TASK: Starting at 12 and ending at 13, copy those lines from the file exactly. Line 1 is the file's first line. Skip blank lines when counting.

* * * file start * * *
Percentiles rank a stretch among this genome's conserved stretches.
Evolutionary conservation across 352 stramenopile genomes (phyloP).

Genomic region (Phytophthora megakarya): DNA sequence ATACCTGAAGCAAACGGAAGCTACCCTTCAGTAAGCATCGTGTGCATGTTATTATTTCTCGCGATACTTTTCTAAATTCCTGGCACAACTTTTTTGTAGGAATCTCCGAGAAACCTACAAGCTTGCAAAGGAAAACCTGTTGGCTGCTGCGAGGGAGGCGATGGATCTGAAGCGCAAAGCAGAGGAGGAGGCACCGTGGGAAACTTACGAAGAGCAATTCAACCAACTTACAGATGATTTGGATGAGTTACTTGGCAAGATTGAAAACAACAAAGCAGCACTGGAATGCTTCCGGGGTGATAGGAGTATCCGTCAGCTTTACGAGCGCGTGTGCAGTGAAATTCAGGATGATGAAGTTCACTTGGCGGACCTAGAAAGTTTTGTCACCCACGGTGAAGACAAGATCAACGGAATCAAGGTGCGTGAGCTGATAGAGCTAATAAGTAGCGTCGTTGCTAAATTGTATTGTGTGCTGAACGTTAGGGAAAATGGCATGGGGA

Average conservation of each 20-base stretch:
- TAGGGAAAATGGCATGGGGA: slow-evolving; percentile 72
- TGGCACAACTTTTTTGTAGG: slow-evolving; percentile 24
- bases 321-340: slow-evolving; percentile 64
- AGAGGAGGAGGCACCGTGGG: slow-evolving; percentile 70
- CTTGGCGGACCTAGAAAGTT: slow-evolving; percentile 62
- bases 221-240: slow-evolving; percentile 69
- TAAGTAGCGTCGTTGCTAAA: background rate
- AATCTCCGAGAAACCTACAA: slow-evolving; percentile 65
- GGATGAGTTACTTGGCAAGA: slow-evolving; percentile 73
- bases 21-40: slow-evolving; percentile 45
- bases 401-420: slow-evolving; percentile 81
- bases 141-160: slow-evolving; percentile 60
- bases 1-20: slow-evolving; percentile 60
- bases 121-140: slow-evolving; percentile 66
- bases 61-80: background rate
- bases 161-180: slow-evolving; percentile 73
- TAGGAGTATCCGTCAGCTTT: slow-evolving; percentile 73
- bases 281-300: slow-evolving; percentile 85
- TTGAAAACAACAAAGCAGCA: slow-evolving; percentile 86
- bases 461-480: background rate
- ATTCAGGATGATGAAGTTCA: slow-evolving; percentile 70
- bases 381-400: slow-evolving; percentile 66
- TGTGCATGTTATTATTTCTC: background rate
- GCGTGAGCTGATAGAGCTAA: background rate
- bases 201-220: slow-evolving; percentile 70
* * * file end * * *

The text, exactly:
- AATCTCCGAGAAACCTACAA: slow-evolving; percentile 65
- GGATGAGTTACTTGGCAAGA: slow-evolving; percentile 73